Voting Early in Florida Harder Under New, Restrictive Law
African-American civic groups, politicians and church leaders are concerned that changes in Florida’s early voting schedule will lower minority turnout, which could mean fewer votes for Democrats in November.
Florida’s early, in-person voting period almost certainly will shrink this fall. Since 2004, when the state began early voting, county election officials had to provide a minimum of 14 voting days, or 96 hours, of early voting opportunities, including limited weekend hours. Under a law passed in 2011, counties can still offer 96 hours of early voting, but those hours cannot be spread over more than the state-required eight days.
The 2011 law also eliminated voting on the Sunday before the election, which was offered by 10 of the state’s 67 counties in 2008. African-American churches traditionally reserved that day for “Souls to the Polls” campaigns, in which voters went from churches to early-voting sites.
“We do believe it’s a deliberate attempt to disenfranchise the voters,” said state Rep. Barbara Watson, a Democrat from Miami Gardens, concerned about the law’s effect on turnout in large counties such as Miami-Dade.
Rep. Dennis Baxley, a Republican from Ocala who sponsored the legislative change, said that eliminating Sunday hours was about timing.
“It seems like we had too tight a squeeze (before Election Day on Tuesday),” he said. “You had to count the early votes and be all set up in the counties for a general election in two days. What’s the big deal? It’s just a scheduling issue.”
President Barack Obama won 96 percent of Florida’s black vote in 2008. African Americans that year cast 22 percent of the state’s early in-person votes, although they were only 13 percent of registered voters, according to an analysis by Daniel Smith, a University of Florida political science professor, and Michael Herron of Dartmouth.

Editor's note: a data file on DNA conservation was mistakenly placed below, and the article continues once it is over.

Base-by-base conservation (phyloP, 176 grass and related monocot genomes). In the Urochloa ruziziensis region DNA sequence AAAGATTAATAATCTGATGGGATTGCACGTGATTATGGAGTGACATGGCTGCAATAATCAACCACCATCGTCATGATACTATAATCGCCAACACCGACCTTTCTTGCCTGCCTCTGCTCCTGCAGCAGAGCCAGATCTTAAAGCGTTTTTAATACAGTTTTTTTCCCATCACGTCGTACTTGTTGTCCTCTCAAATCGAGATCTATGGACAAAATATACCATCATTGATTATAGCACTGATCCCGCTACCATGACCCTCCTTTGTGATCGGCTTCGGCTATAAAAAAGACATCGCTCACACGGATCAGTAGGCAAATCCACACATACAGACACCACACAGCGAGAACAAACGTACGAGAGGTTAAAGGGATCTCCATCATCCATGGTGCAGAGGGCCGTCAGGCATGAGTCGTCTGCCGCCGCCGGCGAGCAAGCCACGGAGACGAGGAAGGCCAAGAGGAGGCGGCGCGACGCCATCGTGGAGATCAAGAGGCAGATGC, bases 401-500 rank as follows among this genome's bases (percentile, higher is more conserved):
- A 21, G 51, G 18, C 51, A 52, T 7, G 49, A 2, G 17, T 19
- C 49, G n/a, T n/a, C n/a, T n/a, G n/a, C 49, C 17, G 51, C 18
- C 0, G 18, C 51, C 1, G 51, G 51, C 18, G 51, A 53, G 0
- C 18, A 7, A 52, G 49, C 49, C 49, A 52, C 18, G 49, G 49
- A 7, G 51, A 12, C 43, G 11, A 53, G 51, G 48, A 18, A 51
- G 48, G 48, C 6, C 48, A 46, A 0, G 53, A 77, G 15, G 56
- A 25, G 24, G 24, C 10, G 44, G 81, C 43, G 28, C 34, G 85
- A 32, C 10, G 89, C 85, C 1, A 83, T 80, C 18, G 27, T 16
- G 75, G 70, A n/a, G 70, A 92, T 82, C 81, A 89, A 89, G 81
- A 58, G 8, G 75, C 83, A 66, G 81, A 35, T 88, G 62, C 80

Democratic turnout for early and absentee voting in Florida increased 5 percent from 2004 to 2008, while Republican early votes dropped 6 percent, according to data compiled by Michael McDonald, a political scientist at George Mason University.
“What we have to do is act like that old Florida chameleon that changes colors,” said Elder Lee Harris, 68, pastor of Mount Olive Primitive Baptist Church in Jacksonville. “We have to adapt to whatever our environment is.”
Harris said his church and its 300-member congregation joined another 60 churches to encourage Sunday voting the weekend before the 2008 presidential election. He said the group will organize on one of the other weekend days this year.
State Sen. Chris Smith, a Democrat who represents Broward and Palm Beach counties, is encouraging churches in his district to hold services on Saturdays during early voting.
Voters like Anita Smith, 38, of Gainesville, enjoy the convenience of voting early.
“I didn’t want to be in the long lines,” said Smith, who voted early in the 2008 primary and general elections. “I went early and got it out of the way.”
In Palm Beach County, Supervisor of Elections Susan Bucher wants to keep turnout near 2008 early-voting levels. She plans to open two additional early voting sites, which she said will cost $52,000 for voting machines and salaries.
Rodney Long, a retired Democratic politician in northern Florida’s Alachua County, said his group, the African American Accountability Alliance, will organize church and political leaders for early voting.
“If you tell me that there’s a problem with that Sunday, there should be some evidence. There’s 67 people in Florida who could provide it. (Lawmakers) did not receive any testimony from the 67 county officials about Sunday processing. Everyone’s voting electronically – no more chads, no delays,” Long said.
Andrea Rumbaugh of News21 contributed to this story.
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